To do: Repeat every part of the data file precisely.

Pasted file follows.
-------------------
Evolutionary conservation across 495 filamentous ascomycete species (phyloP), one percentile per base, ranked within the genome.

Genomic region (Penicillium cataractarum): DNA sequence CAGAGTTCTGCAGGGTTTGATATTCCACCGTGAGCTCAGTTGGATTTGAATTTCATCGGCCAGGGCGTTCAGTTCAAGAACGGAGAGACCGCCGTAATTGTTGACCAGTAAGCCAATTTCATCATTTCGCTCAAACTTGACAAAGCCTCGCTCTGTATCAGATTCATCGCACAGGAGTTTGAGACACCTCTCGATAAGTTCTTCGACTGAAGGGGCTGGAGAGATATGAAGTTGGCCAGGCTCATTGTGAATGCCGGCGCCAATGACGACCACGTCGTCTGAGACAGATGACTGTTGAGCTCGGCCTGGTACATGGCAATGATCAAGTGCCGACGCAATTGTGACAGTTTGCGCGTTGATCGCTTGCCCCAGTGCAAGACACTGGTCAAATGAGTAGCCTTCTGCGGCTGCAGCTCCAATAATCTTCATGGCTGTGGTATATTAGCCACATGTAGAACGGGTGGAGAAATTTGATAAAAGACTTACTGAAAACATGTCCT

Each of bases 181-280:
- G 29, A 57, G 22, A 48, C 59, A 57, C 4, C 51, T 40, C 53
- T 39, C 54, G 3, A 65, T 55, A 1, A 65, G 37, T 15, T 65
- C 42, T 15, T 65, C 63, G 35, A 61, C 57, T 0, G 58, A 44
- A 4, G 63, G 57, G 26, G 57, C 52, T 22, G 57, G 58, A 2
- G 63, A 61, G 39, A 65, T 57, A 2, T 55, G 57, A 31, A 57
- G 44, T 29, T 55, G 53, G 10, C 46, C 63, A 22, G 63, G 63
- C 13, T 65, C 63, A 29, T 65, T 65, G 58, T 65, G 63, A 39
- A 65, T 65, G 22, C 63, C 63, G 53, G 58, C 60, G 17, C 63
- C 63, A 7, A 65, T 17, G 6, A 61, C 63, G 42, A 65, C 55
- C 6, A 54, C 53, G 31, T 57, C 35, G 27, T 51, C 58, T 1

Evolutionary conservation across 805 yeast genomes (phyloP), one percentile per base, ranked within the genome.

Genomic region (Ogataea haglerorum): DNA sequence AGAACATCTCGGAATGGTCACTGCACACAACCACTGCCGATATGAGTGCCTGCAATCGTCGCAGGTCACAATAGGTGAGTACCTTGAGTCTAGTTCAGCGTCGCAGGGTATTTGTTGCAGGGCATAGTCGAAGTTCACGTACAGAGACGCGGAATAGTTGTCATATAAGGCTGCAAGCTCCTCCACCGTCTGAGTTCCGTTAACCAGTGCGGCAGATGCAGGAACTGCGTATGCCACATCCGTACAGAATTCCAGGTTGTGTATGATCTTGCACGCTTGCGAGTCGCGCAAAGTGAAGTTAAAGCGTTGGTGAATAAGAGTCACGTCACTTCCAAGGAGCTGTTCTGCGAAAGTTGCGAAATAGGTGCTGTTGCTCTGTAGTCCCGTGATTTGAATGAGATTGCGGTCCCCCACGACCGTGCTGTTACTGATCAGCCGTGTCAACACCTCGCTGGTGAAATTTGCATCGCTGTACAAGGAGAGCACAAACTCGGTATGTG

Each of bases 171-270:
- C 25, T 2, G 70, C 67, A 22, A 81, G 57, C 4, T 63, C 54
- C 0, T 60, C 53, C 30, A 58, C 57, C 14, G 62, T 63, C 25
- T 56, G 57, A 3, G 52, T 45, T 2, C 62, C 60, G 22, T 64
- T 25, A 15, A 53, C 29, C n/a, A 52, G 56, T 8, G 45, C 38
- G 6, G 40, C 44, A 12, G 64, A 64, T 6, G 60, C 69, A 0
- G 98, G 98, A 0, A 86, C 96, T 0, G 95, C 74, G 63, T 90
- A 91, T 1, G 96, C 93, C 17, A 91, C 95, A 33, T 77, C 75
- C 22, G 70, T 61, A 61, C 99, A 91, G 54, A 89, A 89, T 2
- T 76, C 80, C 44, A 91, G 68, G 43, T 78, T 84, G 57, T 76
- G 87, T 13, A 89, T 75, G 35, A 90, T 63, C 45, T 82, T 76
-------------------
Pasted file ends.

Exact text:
Evolutionary conservation across 495 filamentous ascomycete species (phyloP), one percentile per base, ranked within the genome.

Genomic region (Penicillium cataractarum): DNA sequence CAGAGTTCTGCAGGGTTTGATATTCCACCGTGAGCTCAGTTGGATTTGAATTTCATCGGCCAGGGCGTTCAGTTCAAGAACGGAGAGACCGCCGTAATTGTTGACCAGTAAGCCAATTTCATCATTTCGCTCAAACTTGACAAAGCCTCGCTCTGTATCAGATTCATCGCACAGGAGTTTGAGACACCTCTCGATAAGTTCTTCGACTGAAGGGGCTGGAGAGATATGAAGTTGGCCAGGCTCATTGTGAATGCCGGCGCCAATGACGACCACGTCGTCTGAGACAGATGACTGTTGAGCTCGGCCTGGTACATGGCAATGATCAAGTGCCGACGCAATTGTGACAGTTTGCGCGTTGATCGCTTGCCCCAGTGCAAGACACTGGTCAAATGAGTAGCCTTCTGCGGCTGCAGCTCCAATAATCTTCATGGCTGTGGTATATTAGCCACATGTAGAACGGGTGGAGAAATTTGATAAAAGACTTACTGAAAACATGTCCT

Each of bases 181-280:
- G 29, A 57, G 22, A 48, C 59, A 57, C 4, C 51, T 40, C 53
- T 39, C 54, G 3, A 65, T 55, A 1, A 65, G 37, T 15, T 65
- C 42, T 15, T 65, C 63, G 35, A 61, C 57, T 0, G 58, A 44
- A 4, G 63, G 57, G 26, G 57, C 52, T 22, G 57, G 58, A 2
- G 63, A 61, G 39, A 65, T 57, A 2, T 55, G 57, A 31, A 57
- G 44, T 29, T 55, G 53, G 10, C 46, C 63, A 22, G 63, G 63
- C 13, T 65, C 63, A 29, T 65, T 65, G 58, T 65, G 63, A 39
- A 65, T 65, G 22, C 63, C 63, G 53, G 58, C 60, G 17, C 63
- C 63, A 7, A 65, T 17, G 6, A 61, C 63, G 42, A 65, C 55
- C 6, A 54, C 53, G 31, T 57, C 35, G 27, T 51, C 58, T 1

Evolutionary conservation across 805 yeast genomes (phyloP), one percentile per base, ranked within the genome.

Genomic region (Ogataea haglerorum): DNA sequence AGAACATCTCGGAATGGTCACTGCACACAACCACTGCCGATATGAGTGCCTGCAATCGTCGCAGGTCACAATAGGTGAGTACCTTGAGTCTAGTTCAGCGTCGCAGGGTATTTGTTGCAGGGCATAGTCGAAGTTCACGTACAGAGACGCGGAATAGTTGTCATATAAGGCTGCAAGCTCCTCCACCGTCTGAGTTCCGTTAACCAGTGCGGCAGATGCAGGAACTGCGTATGCCACATCCGTACAGAATTCCAGGTTGTGTATGATCTTGCACGCTTGCGAGTCGCGCAAAGTGAAGTTAAAGCGTTGGTGAATAAGAGTCACGTCACTTCCAAGGAGCTGTTCTGCGAAAGTTGCGAAATAGGTGCTGTTGCTCTGTAGTCCCGTGATTTGAATGAGATTGCGGTCCCCCACGACCGTGCTGTTACTGATCAGCCGTGTCAACACCTCGCTGGTGAAATTTGCATCGCTGTACAAGGAGAGCACAAACTCGGTATGTG

Each of bases 171-270:
- C 25, T 2, G 70, C 67, A 22, A 81, G 57, C 4, T 63, C 54
- C 0, T 60, C 53, C 30, A 58, C 57, C 14, G 62, T 63, C 25
- T 56, G 57, A 3, G 52, T 45, T 2, C 62, C 60, G 22, T 64
- T 25, A 15, A 53, C 29, C n/a, A 52, G 56, T 8, G 45, C 38
- G 6, G 40, C 44, A 12, G 64, A 64, T 6, G 60, C 69, A 0
- G 98, G 98, A 0, A 86, C 96, T 0, G 95, C 74, G 63, T 90
- A 91, T 1, G 96, C 93, C 17, A 91, C 95, A 33, T 77, C 75
- C 22, G 70, T 61, A 61, C 99, A 91, G 54, A 89, A 89, T 2
- T 76, C 80, C 44, A 91, G 68, G 43, T 78, T 84, G 57, T 76
- G 87, T 13, A 89, T 75, G 35, A 90, T 63, C 45, T 82, T 76